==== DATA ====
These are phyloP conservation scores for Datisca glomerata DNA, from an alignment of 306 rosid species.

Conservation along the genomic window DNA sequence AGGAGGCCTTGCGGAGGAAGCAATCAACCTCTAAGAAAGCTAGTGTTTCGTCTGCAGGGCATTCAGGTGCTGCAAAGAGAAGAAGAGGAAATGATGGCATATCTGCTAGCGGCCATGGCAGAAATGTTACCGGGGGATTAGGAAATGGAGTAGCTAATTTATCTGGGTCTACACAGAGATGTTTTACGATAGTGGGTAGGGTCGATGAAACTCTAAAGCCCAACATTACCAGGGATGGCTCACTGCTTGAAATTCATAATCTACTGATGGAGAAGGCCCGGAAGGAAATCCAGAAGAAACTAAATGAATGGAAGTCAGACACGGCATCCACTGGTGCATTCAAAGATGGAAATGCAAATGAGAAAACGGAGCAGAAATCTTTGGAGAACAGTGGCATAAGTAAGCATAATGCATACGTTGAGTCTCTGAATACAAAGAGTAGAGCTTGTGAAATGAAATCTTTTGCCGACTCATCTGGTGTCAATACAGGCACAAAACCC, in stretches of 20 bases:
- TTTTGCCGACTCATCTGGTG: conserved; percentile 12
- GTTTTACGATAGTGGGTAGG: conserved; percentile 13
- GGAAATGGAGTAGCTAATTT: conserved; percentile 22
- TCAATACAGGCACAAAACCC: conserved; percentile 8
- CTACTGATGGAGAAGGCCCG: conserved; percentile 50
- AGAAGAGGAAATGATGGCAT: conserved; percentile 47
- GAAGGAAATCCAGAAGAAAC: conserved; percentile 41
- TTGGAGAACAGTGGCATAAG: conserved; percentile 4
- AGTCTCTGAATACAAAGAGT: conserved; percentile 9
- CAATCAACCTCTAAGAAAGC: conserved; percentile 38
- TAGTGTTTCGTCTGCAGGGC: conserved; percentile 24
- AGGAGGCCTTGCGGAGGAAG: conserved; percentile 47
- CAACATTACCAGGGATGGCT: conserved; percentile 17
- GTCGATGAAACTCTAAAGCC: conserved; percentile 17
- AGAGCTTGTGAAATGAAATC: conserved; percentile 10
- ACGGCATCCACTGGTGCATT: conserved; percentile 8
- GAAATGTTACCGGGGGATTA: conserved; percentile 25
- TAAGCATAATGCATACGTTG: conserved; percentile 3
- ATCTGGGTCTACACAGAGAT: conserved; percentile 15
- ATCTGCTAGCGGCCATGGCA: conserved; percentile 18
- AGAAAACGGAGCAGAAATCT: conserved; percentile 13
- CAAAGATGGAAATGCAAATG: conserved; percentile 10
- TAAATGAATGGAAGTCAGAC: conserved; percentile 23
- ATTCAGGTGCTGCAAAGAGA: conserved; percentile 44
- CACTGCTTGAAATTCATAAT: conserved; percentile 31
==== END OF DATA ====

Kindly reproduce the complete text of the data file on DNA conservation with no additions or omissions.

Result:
These are phyloP conservation scores for Datisca glomerata DNA, from an alignment of 306 rosid species.

Conservation along the genomic window DNA sequence AGGAGGCCTTGCGGAGGAAGCAATCAACCTCTAAGAAAGCTAGTGTTTCGTCTGCAGGGCATTCAGGTGCTGCAAAGAGAAGAAGAGGAAATGATGGCATATCTGCTAGCGGCCATGGCAGAAATGTTACCGGGGGATTAGGAAATGGAGTAGCTAATTTATCTGGGTCTACACAGAGATGTTTTACGATAGTGGGTAGGGTCGATGAAACTCTAAAGCCCAACATTACCAGGGATGGCTCACTGCTTGAAATTCATAATCTACTGATGGAGAAGGCCCGGAAGGAAATCCAGAAGAAACTAAATGAATGGAAGTCAGACACGGCATCCACTGGTGCATTCAAAGATGGAAATGCAAATGAGAAAACGGAGCAGAAATCTTTGGAGAACAGTGGCATAAGTAAGCATAATGCATACGTTGAGTCTCTGAATACAAAGAGTAGAGCTTGTGAAATGAAATCTTTTGCCGACTCATCTGGTGTCAATACAGGCACAAAACCC, in stretches of 20 bases:
- TTTTGCCGACTCATCTGGTG: conserved; percentile 12
- GTTTTACGATAGTGGGTAGG: conserved; percentile 13
- GGAAATGGAGTAGCTAATTT: conserved; percentile 22
- TCAATACAGGCACAAAACCC: conserved; percentile 8
- CTACTGATGGAGAAGGCCCG: conserved; percentile 50
- AGAAGAGGAAATGATGGCAT: conserved; percentile 47
- GAAGGAAATCCAGAAGAAAC: conserved; percentile 41
- TTGGAGAACAGTGGCATAAG: conserved; percentile 4
- AGTCTCTGAATACAAAGAGT: conserved; percentile 9
- CAATCAACCTCTAAGAAAGC: conserved; percentile 38
- TAGTGTTTCGTCTGCAGGGC: conserved; percentile 24
- AGGAGGCCTTGCGGAGGAAG: conserved; percentile 47
- CAACATTACCAGGGATGGCT: conserved; percentile 17
- GTCGATGAAACTCTAAAGCC: conserved; percentile 17
- AGAGCTTGTGAAATGAAATC: conserved; percentile 10
- ACGGCATCCACTGGTGCATT: conserved; percentile 8
- GAAATGTTACCGGGGGATTA: conserved; percentile 25
- TAAGCATAATGCATACGTTG: conserved; percentile 3
- ATCTGGGTCTACACAGAGAT: conserved; percentile 15
- ATCTGCTAGCGGCCATGGCA: conserved; percentile 18
- AGAAAACGGAGCAGAAATCT: conserved; percentile 13
- CAAAGATGGAAATGCAAATG: conserved; percentile 10
- TAAATGAATGGAAGTCAGAC: conserved; percentile 23
- ATTCAGGTGCTGCAAAGAGA: conserved; percentile 44
- CACTGCTTGAAATTCATAAT: conserved; percentile 31